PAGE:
Harappan Civilization is one of the world’s first great civilizations, which dates back to 3 millennium BC. Through exploration works since 1954, hundreds of Harappan sites were brought to light all over Gujarat and in other parts of India.
The Harappan site at Dholavira (latitude 23²53²110² and longitude 70²13²00²E), has been discovered by Shri Jagatpati Joshi, in 1967-68. The Archaeological Survey of India has started excavations for the first time in 1990 under the directions of Dr. R.S. Bisht.
Dholavira is a small village located at a corner of an isolated island of Khadir in the great ran of Kachchh in Bhachau Taluka of Kachchh District, Gujarat. The ancient site known as Kotada (large fort) spans an area of about 100 hectares nearly half of which is appropriated by the fortified settlement of the Harappans.
As a result of the extensive excavations, Dholavira has emerged as a major Harappan city remarkable for its exquisite town planning, monumental structures, aesthetic architecture and amazing water management and storage system. Besides, it has provided a long succession of rise and fall of the first Indian urbanization i.e. Harappan Civilization. The site has a unique distinction of yielding an inscription of ten large sized signs of the Harappan script, indeed the oldest sign board of the world. A variety of funerary structures are yet another significant discovery, indicating the presence of composite ethnic groups in Indus population at Dholavira. The identification of a stadium with seating arrangement and introduction of middle Town added a new feature to the Harappan studies.
The spectacular city of Dholavira was in the form of a parallelogram guarded by a fortification. The area measuring 771.10 metres in length and 616.85 metres in width encloses three principal divisions i.e. the citadel, the middle town and the lower town.
The Citadel standing majestically on the south consists of two fortified divisions, the Castle in the east and the Bailey in the west, the middle town also fortified, lies to the north hand is separated from the citadel by long and wide ceremonial ground. The lower town was laid out within the general fortification to the east of the middle town. In the citadel and middle town area interesting network of drains, both small and large are discovered.
The unique feature of Dholavira is the occurrence of series of reservoirs, of which three are now exposed, theses reservoirs were used for storing fresh water, possibly filled with water diverted from a nearby seasonal Nullah. These reservoirs are partly excavated into the bedrock and partly built of masonry. There is a provision of steps to reach the water level. This system of reservoirs provided fresh water to the flourishing Harappan city in region, where the present day rainfall averages from 300mm to 400mm. very often many seasons may go without rains. This achievement is a high watermark of Harappan enterprise.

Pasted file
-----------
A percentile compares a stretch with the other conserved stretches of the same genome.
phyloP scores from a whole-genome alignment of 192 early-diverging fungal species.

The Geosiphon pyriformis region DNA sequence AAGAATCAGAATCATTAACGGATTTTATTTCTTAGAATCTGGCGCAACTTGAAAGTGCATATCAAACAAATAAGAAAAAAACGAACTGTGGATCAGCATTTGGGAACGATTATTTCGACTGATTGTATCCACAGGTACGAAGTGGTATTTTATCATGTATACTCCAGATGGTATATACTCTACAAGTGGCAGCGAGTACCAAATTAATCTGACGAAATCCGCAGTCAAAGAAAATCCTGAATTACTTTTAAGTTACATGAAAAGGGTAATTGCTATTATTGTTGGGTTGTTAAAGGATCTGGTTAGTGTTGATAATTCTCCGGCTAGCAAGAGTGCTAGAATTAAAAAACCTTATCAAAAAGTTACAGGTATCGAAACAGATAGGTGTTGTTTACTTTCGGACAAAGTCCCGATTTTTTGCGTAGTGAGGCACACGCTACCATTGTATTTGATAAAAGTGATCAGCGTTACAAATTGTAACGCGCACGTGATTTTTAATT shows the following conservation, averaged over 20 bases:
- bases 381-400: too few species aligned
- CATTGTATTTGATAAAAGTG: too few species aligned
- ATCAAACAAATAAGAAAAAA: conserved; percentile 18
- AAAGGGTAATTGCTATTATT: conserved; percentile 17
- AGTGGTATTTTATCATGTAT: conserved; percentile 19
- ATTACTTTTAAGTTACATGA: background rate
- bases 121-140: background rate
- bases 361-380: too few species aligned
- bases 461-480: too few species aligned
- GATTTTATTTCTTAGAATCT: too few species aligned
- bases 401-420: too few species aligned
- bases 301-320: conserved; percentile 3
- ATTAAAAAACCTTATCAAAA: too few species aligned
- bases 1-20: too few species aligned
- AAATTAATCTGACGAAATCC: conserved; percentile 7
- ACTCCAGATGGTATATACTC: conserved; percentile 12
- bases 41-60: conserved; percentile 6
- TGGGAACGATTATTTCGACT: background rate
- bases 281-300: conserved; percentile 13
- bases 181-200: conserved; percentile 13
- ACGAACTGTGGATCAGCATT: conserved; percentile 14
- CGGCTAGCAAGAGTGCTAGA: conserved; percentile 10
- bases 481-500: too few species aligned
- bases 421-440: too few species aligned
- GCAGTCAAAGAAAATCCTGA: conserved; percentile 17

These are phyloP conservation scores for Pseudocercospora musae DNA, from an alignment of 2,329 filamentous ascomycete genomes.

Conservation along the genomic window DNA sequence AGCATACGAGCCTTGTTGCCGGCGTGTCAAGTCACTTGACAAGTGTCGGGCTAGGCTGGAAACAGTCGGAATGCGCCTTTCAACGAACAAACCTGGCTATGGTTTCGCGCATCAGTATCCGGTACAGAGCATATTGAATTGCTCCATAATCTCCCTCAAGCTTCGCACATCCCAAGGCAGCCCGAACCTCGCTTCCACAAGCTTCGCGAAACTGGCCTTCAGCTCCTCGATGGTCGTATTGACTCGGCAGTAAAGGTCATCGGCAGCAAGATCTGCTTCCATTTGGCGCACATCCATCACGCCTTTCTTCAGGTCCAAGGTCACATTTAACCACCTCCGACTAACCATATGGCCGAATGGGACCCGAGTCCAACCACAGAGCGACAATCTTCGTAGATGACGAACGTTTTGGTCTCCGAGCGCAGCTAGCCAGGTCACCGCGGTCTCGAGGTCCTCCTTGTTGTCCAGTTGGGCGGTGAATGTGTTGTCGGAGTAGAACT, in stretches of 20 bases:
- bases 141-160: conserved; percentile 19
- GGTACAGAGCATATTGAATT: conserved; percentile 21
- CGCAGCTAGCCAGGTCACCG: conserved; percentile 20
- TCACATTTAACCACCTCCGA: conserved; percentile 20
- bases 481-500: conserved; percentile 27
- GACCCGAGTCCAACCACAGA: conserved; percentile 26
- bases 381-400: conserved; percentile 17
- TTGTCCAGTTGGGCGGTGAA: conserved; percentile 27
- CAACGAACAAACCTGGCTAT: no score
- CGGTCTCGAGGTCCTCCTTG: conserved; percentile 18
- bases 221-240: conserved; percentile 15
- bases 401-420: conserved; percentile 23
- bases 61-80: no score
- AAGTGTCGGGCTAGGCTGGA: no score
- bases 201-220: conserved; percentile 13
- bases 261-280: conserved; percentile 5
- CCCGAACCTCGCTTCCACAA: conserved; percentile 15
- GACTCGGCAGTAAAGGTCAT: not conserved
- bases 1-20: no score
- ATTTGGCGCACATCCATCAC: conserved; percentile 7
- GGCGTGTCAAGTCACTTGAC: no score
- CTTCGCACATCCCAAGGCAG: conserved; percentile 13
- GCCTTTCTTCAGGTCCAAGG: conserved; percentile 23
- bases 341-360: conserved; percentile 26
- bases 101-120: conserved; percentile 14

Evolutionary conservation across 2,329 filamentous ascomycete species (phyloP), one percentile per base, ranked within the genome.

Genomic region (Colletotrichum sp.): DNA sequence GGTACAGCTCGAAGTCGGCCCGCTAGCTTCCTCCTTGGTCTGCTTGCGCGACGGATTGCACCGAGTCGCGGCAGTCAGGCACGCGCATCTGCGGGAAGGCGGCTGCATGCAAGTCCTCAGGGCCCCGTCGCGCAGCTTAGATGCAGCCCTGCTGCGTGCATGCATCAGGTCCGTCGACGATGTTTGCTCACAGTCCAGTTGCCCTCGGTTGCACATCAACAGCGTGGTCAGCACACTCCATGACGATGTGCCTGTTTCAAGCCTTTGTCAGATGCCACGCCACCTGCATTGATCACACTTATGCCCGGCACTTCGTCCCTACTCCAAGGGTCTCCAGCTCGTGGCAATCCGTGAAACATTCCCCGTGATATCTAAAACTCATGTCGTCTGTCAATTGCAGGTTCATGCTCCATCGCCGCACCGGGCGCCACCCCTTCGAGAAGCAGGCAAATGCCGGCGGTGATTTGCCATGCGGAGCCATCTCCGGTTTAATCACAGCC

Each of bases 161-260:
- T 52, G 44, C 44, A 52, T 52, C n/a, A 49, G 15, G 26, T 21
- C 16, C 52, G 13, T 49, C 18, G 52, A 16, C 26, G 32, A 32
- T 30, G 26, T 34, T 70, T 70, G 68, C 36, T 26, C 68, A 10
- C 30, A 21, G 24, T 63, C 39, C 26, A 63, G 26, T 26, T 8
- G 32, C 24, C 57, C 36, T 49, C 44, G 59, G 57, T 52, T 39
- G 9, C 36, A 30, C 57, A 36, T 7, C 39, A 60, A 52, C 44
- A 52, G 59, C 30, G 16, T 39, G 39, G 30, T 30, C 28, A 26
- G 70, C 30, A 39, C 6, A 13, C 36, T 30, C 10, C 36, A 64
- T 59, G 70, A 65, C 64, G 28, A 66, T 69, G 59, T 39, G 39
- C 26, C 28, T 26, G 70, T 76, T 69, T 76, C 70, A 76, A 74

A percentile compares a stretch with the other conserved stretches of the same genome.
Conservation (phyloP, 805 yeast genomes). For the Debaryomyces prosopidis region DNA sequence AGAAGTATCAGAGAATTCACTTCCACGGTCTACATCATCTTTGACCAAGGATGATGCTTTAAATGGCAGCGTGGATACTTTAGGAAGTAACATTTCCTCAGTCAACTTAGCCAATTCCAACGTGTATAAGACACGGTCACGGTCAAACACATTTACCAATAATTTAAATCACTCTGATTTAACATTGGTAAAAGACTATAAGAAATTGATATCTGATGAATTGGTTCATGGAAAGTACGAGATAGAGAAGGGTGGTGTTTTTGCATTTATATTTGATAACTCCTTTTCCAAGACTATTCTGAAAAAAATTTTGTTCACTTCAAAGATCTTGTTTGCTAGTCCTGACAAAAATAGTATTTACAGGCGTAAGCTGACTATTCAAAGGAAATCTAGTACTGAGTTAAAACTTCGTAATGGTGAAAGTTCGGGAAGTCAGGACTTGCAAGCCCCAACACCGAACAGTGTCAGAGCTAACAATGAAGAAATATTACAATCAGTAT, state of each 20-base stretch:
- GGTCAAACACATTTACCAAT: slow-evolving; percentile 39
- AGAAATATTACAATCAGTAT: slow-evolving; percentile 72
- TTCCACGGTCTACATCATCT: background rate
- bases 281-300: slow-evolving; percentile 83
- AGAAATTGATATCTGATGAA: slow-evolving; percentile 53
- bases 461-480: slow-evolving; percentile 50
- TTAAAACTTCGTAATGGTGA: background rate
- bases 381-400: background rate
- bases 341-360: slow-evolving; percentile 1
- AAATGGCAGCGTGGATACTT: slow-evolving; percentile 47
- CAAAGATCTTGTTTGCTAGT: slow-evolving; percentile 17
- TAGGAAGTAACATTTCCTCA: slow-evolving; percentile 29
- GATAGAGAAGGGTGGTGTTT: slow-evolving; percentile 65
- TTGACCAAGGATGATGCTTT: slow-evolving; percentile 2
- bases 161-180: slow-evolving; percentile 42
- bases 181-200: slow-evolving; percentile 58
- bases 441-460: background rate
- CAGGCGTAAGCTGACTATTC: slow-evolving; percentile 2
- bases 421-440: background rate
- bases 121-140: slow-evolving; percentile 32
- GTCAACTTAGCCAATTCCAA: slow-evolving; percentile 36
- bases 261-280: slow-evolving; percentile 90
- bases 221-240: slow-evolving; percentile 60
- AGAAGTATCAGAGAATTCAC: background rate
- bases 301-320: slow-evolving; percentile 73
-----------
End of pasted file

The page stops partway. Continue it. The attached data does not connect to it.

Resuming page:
The archaeological excavations at the site have revealed seven significant cultural stages documenting the rise and fall of the first urbanization of South Asia.
Stage I starts right from the virgin ground, the first settlers came with advanced ceramic techniques, copper working, lithic industry, bead making, stone dressing and with certain principles of planning and architecture. They constructed a formidable fortification (1m thick at the base) around the settlement. The houses were made of moulded mud bricks of standard sizes.
Stage II is marked by widening of the fortification, increase in ceramic forms, decorations and in the quantity of minor antiquities.
Stage III is a very creative period of Dholavira. The small settlement grew into a large town having two fortified major division in addition to annexes and water reservoirs, all within a peripheral wall.
The existing fortified settlement was in fact made into Citadel and another fortified sub division was added to it on the west. These two sub division have been designated as Castle and Bailey respectively.
Towards the closing decades of Stage III the entire settlement witnessed a natural catastrophe most probably caused by an earthquake of severe magnitude as the tell-tale marks have clearly indicated. Consequently, large scale repairs were executed and significant changes were made in the planning. The city wall was also extended eastwards. At least, during that sub-stage, the monument gateways along with their front terraces had been introduced. Now, the entire settlement reached to its fullest growth. The city scape possessed three principal division, a ceremonial ground and a series of water reservoir all around.